Token used to Enter the Gardens in 1836
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SHEFFIELD BOTANICAL GARDENS

Sheffield Botanical Gardens cover 19 acres and were first opened in 1836. Originally designed by Robert Marnock in the Gardenesque style, the site now has fifteen different garden areas featuring collections of plants from all over the world, including Mediterranean, Asian, American prairie-style, woodland and rock-and-water plantings. The National Collections of Weigela, Diervilla and Sarcococca are sited here. The Gardens contain several listed buildings including the restored Grade II* listed curvilinear Glass Pavilions, some of the earliest ever built, which were officially re-opened by HRH The Prince of Wales on 1 September 2003.

Glass Pavilions 2004 - © Meg Jullien

The Gardens have recently been fully restored at a cost of approximately £6.69 million and they are the only Botanical Gardens in the country to have undertaken such a complete restoration. In order to access the generous Heritage Lottery Fund Award of £5.06 million, an additional 25% in matched funding was raised. The Gardens are the only public open space in the country where the voluntary sector has raised more than £1 million in matched funding. The Gardens’ staff and FOBS volunteers continue to develop the plantings throughout the Gardens. In the future, additional projects will be undertaken to further enhance the Gardens as a centre of horticultural excellence.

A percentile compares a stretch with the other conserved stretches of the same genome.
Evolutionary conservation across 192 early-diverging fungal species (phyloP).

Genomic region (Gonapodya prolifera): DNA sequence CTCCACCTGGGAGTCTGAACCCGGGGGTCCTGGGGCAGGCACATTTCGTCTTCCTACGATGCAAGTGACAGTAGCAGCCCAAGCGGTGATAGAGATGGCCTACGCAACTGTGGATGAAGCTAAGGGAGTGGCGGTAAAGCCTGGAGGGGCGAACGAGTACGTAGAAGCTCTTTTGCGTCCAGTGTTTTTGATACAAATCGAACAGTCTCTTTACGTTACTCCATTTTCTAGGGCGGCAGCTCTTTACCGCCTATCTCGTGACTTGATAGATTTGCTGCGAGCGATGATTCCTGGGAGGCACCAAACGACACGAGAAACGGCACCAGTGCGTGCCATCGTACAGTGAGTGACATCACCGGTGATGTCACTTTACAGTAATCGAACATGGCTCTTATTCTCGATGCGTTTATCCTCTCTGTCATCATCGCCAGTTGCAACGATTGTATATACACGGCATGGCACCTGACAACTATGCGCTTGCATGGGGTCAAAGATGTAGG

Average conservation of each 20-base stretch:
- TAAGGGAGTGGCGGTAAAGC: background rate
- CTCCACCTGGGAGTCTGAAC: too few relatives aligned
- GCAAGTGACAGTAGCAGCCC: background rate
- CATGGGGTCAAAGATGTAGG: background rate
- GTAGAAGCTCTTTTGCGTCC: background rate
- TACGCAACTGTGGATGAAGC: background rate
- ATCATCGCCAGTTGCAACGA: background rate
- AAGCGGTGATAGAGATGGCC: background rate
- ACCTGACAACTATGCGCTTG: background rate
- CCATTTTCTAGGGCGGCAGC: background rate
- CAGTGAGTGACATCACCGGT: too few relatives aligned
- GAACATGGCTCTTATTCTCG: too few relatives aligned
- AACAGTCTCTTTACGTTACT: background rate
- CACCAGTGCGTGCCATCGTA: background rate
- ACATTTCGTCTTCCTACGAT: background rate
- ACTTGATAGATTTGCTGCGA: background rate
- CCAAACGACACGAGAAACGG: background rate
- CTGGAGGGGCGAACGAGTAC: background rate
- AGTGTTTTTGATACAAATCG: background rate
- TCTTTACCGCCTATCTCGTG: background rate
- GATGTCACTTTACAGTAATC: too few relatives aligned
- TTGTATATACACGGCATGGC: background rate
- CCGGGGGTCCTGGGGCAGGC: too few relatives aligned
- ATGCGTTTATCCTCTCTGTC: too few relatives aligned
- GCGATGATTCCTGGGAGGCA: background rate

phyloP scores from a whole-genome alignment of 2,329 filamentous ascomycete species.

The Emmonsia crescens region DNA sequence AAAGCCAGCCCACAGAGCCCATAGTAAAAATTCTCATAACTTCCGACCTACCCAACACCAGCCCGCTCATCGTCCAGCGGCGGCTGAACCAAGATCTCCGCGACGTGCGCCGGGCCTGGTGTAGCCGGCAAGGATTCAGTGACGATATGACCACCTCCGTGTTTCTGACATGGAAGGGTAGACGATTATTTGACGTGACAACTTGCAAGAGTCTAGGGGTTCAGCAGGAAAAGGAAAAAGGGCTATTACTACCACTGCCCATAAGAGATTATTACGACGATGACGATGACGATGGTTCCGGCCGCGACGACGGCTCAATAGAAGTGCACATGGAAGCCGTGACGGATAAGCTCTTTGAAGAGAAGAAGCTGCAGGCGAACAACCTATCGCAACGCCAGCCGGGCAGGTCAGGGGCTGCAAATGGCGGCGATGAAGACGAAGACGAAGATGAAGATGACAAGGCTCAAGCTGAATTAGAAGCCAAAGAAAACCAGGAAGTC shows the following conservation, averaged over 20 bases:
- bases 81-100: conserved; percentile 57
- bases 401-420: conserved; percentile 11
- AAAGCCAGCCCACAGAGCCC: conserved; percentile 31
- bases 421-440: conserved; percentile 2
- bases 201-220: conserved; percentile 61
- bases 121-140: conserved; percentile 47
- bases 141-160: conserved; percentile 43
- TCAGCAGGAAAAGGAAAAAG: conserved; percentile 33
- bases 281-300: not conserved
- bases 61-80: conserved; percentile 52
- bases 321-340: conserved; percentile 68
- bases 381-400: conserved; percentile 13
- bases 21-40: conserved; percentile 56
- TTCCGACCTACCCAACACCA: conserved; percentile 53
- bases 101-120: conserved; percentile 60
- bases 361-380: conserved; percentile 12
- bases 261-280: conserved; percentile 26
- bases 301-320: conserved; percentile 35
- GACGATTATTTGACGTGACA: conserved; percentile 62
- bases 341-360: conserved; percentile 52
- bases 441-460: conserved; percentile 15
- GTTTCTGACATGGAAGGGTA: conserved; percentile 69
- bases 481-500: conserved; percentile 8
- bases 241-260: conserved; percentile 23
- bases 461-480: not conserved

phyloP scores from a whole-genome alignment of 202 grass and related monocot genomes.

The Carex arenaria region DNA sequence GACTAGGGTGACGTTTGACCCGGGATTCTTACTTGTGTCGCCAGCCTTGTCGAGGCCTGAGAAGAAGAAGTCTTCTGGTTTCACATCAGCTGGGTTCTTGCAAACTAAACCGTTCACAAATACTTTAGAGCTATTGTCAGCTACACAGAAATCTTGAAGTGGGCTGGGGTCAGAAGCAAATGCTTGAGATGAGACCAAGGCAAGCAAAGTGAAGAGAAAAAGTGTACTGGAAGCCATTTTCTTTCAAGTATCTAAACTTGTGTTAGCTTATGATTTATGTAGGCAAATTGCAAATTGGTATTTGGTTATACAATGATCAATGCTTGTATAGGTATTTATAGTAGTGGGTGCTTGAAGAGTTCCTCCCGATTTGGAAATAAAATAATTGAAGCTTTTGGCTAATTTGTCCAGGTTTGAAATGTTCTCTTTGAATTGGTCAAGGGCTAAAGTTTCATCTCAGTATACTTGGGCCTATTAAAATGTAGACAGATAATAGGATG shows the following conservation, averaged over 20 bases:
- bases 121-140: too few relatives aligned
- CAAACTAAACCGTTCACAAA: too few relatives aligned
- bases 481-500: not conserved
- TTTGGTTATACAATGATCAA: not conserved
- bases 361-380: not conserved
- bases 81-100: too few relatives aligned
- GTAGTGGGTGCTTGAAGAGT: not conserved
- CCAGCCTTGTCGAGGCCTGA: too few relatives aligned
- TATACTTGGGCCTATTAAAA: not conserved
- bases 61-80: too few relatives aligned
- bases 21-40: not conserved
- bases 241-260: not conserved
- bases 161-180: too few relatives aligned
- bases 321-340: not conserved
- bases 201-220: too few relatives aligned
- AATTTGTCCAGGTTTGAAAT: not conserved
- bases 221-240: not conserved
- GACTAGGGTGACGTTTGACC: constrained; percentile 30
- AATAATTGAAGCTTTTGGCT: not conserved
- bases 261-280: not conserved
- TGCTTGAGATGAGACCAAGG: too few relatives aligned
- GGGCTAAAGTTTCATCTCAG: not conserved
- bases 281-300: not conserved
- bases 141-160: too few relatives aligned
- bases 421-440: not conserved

Restoration Partnership: Sheffield Town Trust |  Sheffield City Council |  University of Sheffield  
Friends of the Botanical Gardens |  Sheffield Botanical Gardens Trust  

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Clarkehouse Road, Sheffield, S10 2LN. Tel: +44 (0)114 268 6001
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This page updated on 27 May 2014. This site updated on 19 November 2012.